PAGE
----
Groups, on the other hand, usually refer to predefined sets of frequencies that are designed to work well together without intermod issues.  Say if you picked group "1" you'd have maybe 10 or more "channels" which are newbie-friendly frequencies.  Shure has a web page where you put in your zip code and what Shure product you are using, and it will suggest groups and channels for you.

Anybody who does wireless for a living will be using coordination software such as Shure's Wireless Workbench to decide what frequencies to use.
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Russell Ault

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Re: Wireless IEM purchasing decision help
« Reply #8 on: March 31, 2021, 07:35:20 pm »

{...}
What's the deal with 'groups' or 'bands'? They seem to be the frequency ranges that the (tunable) radio sections operate upon. Correct? Is there some technical reason they wouldn't make this universal? Legal reason (i.e., there's bands they want you to stay out of because other stuff is there)? How does one decide what to get? Go with whatever is recommended for the densest metro you expect to work in?
{...}

To build on what Scott said, available wireless frequencies ("spectrum") are a scarce resource, and their use is heavily regulated by each country (although the content of those regulations can be significantly different from place to place). In Canada, for example, wireless microphones and IEMs are allowed to operate (without a license, anyway) in the ranges 54-73 MHz, 74.6-74.8 MHz, 75.2-108 MHz, 174-216 MHz, 470-608 MHz, 902-928 MHz, 2400-2483.5 MHz, and 5725-5850 MHz. Each of these different bands present different challenges (including other users, differing maximum power levels, and additional restrictions). Most professional license-exempt wireless microphones in both Canada and US are operated in the 470-608 MHz range.

The reasons for bands are primarily related to technology and cost, since the more frequencies a device is capable of using the harder it is to design the device and the more expensive it will be to manufacturer. Because some of those constraints are physical, some manufacturers will specify a different set of bands for their smaller devices (like wireless microphone TXs) than their larger devices (like wireless microphone RXs), with a single larger device band covering two or more bands of the smaller devices.

The choice of band typically comes down to dealing with the other users of the spectrum. The primary, licensed users of the 470-608 MHz range are UHF TV broadcasters, and the goal when picking a band is to pick the one that will still have the most available spectrum after remove the space being used by the TV broadcasters. This is simpler for installs (although the ongoing TV station repack in the US causes headaches), but for touring systems the choice gets quite a bit harder, since each city has a different set of TV stations.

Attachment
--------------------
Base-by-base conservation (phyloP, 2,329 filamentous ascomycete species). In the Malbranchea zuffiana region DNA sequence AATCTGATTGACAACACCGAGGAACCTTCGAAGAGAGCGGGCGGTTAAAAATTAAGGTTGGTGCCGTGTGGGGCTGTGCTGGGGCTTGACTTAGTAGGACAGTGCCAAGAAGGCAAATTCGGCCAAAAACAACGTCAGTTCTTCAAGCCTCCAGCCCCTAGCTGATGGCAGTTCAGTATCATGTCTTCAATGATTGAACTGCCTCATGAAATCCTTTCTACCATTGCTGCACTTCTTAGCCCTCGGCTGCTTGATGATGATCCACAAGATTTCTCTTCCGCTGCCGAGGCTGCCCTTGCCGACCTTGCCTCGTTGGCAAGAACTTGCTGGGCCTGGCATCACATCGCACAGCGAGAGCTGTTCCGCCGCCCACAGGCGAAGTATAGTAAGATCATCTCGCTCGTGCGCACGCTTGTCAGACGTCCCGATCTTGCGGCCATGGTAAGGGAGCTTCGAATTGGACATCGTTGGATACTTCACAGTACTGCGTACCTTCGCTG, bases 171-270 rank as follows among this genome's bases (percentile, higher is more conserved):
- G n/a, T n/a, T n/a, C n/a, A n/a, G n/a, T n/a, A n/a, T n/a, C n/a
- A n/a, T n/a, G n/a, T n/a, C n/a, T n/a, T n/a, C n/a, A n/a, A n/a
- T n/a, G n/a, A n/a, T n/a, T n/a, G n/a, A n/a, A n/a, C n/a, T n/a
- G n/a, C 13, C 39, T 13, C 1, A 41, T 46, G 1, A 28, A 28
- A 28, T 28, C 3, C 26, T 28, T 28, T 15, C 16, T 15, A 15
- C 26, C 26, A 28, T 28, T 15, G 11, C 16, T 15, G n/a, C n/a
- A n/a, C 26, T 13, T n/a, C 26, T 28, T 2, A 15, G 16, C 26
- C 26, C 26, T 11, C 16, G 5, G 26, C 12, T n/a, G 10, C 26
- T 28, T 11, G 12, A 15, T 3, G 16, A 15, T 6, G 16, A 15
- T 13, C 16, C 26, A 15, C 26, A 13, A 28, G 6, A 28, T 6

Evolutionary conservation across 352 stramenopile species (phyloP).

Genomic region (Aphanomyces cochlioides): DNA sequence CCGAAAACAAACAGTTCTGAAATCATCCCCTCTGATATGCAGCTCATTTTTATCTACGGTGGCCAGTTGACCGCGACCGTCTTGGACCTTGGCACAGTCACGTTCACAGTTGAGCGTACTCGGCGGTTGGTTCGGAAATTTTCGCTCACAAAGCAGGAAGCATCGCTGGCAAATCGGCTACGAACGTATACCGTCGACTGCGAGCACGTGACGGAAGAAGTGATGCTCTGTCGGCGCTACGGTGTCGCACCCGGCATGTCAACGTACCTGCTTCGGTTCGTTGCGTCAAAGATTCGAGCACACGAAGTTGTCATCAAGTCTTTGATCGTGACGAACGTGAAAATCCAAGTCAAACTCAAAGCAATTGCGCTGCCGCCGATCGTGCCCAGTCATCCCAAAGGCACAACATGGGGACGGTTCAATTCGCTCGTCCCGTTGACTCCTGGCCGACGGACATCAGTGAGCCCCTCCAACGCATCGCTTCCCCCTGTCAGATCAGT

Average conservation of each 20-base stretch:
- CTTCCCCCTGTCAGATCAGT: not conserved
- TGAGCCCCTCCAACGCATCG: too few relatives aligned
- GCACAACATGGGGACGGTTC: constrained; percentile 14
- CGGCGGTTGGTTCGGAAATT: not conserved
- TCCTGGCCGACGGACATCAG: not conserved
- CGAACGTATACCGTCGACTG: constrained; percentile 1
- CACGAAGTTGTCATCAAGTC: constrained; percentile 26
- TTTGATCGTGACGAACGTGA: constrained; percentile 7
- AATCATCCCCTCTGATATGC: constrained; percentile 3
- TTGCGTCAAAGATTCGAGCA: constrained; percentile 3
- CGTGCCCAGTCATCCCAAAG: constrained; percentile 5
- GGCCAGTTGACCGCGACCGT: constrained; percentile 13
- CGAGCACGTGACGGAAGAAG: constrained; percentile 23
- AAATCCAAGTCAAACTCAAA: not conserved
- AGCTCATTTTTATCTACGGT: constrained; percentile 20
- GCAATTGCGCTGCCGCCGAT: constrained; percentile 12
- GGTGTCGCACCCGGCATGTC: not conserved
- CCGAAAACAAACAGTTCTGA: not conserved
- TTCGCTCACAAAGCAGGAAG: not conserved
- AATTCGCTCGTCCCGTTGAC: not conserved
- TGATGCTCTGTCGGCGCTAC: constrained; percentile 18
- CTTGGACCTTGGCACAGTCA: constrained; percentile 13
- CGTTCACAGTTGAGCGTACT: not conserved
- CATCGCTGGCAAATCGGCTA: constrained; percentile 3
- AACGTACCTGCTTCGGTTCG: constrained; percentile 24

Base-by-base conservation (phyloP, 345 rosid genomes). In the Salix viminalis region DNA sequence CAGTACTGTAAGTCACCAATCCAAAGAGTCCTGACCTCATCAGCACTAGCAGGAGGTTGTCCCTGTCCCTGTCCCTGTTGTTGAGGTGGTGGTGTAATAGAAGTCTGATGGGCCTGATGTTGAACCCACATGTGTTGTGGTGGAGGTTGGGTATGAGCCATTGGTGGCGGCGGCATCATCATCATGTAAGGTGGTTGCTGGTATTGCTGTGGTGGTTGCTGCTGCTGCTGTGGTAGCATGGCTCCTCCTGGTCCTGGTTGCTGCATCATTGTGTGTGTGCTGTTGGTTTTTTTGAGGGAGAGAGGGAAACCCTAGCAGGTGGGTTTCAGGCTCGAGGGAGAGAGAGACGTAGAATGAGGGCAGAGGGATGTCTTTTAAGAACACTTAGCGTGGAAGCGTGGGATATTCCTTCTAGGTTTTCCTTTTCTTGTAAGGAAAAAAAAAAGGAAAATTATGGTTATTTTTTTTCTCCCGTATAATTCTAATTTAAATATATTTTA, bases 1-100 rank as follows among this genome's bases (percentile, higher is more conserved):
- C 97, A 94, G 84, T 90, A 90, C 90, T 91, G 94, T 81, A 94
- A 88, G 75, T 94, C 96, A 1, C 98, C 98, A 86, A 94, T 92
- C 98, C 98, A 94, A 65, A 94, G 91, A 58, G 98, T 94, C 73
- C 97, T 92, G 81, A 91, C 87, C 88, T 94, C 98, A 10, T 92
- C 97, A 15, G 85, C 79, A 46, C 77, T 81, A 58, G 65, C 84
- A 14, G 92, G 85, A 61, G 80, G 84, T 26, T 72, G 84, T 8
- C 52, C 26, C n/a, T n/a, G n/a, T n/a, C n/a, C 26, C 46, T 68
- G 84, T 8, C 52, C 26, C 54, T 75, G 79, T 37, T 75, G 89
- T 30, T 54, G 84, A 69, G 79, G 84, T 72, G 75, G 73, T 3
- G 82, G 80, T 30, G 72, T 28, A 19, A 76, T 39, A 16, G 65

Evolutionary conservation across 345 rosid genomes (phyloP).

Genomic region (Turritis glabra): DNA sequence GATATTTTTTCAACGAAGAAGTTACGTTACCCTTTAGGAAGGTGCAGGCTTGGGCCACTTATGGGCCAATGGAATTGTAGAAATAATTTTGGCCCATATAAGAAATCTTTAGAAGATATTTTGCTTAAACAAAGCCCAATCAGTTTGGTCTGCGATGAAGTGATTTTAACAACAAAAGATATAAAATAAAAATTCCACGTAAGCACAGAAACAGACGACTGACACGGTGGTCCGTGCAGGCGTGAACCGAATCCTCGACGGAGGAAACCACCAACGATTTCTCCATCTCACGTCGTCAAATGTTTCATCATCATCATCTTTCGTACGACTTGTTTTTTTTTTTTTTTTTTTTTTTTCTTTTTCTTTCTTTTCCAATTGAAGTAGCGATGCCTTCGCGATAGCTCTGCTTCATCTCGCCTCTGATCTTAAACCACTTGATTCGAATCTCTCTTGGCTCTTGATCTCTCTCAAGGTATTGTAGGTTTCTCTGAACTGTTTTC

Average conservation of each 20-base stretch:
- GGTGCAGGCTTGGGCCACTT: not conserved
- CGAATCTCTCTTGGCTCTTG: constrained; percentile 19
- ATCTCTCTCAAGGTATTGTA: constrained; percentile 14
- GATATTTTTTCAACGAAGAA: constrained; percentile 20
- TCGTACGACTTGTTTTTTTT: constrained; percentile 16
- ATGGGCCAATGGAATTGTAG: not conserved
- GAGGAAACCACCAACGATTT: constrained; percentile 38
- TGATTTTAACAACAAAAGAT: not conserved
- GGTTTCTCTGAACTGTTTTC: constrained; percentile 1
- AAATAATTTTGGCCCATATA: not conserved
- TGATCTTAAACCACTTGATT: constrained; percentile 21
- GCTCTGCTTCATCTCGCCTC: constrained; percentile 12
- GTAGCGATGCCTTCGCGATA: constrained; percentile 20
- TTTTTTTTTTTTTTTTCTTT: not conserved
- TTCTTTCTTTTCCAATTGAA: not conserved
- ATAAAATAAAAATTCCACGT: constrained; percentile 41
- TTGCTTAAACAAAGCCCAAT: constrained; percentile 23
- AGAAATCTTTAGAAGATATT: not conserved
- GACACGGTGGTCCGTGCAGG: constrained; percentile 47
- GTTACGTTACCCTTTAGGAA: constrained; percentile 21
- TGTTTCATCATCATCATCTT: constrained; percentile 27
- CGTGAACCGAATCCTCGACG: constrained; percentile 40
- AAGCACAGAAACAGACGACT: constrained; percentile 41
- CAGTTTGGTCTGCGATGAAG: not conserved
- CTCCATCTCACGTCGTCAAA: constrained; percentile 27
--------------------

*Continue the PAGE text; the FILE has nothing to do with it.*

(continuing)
{...}
Dave Rat has recently done some YouTube videos discussing IEMs. Using signal sources, o-scopes, Smaart, and ears, he compares PSM1000 to Lectrosonics, and Shure vs Senny. I was rather astonished by how invasive these systems were to transients. Of course, the music we make is not all pulses. How much of a compromise am I making in subjective sound quality by adopting wireless?
{...}

There's an old joke about wireless microphones: you can spend 5 figures on a single wireless microphone channel, and for your money you'll end up with something that is almost, but not quite, as good as a $25 microphone cable.

With IEMs that all is true and then some. Because of latency budget concerns, most manufacturers continue to use analogue transmission technology for IEMs, even as their microphone lineups become entirely digital. The actual dynamic range of a regulation-compliant wireless microphone FM signal is only about 50 dB, so basically every manufacturer implements some kind of companding system, which is the cause of all the measured non-linearities you saw in Dave Rat's video.

How bad is this subjectively? Well, that's really subjective. :P No IEM system (or wireless microphone, even a digital one) will ever be as linear (or sound quite as good) as the wired equivalent, but the professional ones don't typically sound "bad". Of course, just like a wireless microphone, if you really need the movement advantages of having no wires then absolute sound quality isn't really the first priority anyway (it rarely is in live audio).

-Russ
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Mike Caldwell

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Re: Wireless IEM purchasing decision help
« Reply #9 on: March 31, 2021, 07:54:25 pm »

Don't forget another handy use for a IEM system is using them for wireless audio links to fill speakers ect. You can put them to work in more ways than one!

Sennheiser IEM transmitters will link up with their wireless mic receivers that make a handy way to use external antennas on the receive end to help get some more range.

ProSoundWeb Community

Re: Wireless IEM purchasing decision help
« Reply #9 on: March 31, 2021, 07:54:25 pm »